Resolution Passed Implementing Income Tax and Property Tax Reduction
Following voters of East Lansing approving a city income tax by a 22-point margin, at this week’s meeting, East Lansing's City Council passed a resolution formally implementing the income tax and associated property tax reduction on January 1, 2019. Councilmembers and the City Manager also remarked on its passage, praising voters and others for the outcome.
The now-passed Charter Amendment will apply an income tax rate on individuals working in East Lansing of 1% for residents and 0.5% for the income of non-residents working in East Lansing. The tax is limited to 12 years and its implementation will trigger a reduction in East Lansing property taxes of about 10%, as approved by voters last November.
The income tax and property tax will begin in January 2019, and the resolution passed on Tuesday can be viewed here.
In her comments on the vote, Council Member Shanna Draheim first expressed thanks to those in the community who have been engaged on the issue of the income tax and the City budget, more broadly, regardless of their stance on them.
Draheim went on to commend those who participated in canvassing and public opinion activities, stating they were “great signs of democracy.” She concluded that the passage of the income tax was an “incredibly important milestone for the future financial sustainability of this community.”
Mayor Pro Tem Erik Altmann thanked voters, the Financial Health Team, East Lansing firefighters, City Manager George Lahanas, City Attorney Thomas Yeadon, and Council, stating that “you don’t go from a 6-point loss to a 22-point win without a whole lot of work from a whole lot of people.”
Speaking about the voters, Altmann noted that Council was given much feedback and that citizens were consistently informed on the measure, stating “people could have tuned out but instead they tuned in.” Altmann remarked on the Financial Health Team’s hard work and said that the income tax was their top recommendation. On firefighters, Altmann noted he learned how much they liked a challenge, as they took on the income tax, developed the “Yes For Safety” campaign, and “busted their butts in taking it into the community.”
Altmann went on to acknowledge Council’s organizing committee, Lahanas who gave the same budget presentation 35 times, Yeadon who “guided us through uncharted legal territory,” as no other municipality has approached this problem similarly, and, finally, the Council and Mayor who have been pursuing this for two years.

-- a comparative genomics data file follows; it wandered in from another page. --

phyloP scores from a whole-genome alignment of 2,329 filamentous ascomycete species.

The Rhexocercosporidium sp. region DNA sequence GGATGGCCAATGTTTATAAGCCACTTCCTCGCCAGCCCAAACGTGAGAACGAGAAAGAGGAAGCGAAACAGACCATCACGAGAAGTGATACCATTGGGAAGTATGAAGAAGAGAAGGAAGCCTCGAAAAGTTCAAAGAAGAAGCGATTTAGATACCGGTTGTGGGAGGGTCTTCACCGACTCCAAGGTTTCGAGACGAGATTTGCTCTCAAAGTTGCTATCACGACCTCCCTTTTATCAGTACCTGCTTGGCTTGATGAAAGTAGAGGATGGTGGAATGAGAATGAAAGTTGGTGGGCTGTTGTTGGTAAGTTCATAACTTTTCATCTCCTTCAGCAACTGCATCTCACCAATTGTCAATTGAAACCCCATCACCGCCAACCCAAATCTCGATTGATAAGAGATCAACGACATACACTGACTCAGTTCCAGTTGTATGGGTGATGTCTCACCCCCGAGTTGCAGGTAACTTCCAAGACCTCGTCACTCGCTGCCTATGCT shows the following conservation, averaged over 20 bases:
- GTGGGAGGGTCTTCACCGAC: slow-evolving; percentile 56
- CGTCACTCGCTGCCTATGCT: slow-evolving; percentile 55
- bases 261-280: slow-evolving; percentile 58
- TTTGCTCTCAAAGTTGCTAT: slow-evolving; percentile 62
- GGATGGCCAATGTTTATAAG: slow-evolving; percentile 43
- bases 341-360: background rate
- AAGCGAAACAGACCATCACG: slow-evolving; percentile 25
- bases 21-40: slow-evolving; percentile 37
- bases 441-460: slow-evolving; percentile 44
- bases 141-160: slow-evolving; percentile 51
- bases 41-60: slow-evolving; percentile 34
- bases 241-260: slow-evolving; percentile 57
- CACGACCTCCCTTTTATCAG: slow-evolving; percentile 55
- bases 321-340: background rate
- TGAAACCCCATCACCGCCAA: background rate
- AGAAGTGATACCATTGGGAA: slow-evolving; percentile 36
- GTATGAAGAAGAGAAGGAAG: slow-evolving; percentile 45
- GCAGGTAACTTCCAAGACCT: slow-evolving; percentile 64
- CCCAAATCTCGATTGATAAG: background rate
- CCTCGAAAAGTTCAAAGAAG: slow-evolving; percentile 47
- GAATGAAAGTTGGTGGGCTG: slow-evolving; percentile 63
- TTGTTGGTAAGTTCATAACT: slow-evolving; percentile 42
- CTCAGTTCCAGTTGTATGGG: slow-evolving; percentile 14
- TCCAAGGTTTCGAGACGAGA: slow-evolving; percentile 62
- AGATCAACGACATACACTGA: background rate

Mayor Mark Meadows then also took time to thank voters and volunteers. Stating he felt this election “had a ballot proposal that was crafted by the people in this community,” Meadows remarked on how different canvassing was compared to the November 2017 election. Meadows credited this to being more data-driven in their employment of an EPIC-MRA poll for public opinion as well as having a high volume of volunteers in the neighbor.
Using the Whitehills neighborhood as an example, Meadows noted the income tax previously lost by around 200 votes in Whitehills, while this time it only lost by 9 votes there. Meadows concluded by saying “really, thank you to the people of the city for recognizing this is an important change for the community.”
Finally, City Manager Lahanas thanked Council for its leadership in getting the measure on the ballot and then “stepping back and taking lots of time to listen to people, invite people in for citizen engagement in lots of different ways” to participate in a number of ways. Lahanas also thanked the Financial Health Team for its effort and the residents of East Lansing for their support.
Citing a high level of optimism that East Lansing will be in a “much stronger financial footing for the future,” Lahanas expressed his belief that this “will be a great turnaround for the city… I’m certainly pleased to be here and to be able to move the community forward.” Lahanas also noted the City was committed to share information about where the income tax dollars were appropriated as they move forward.
During the meeting, Council Member Aaron Stephens and City Attorney Tom Yeadon did not remark on the income tax vote. Councilmember Ruth Beier was not present for the meeting.
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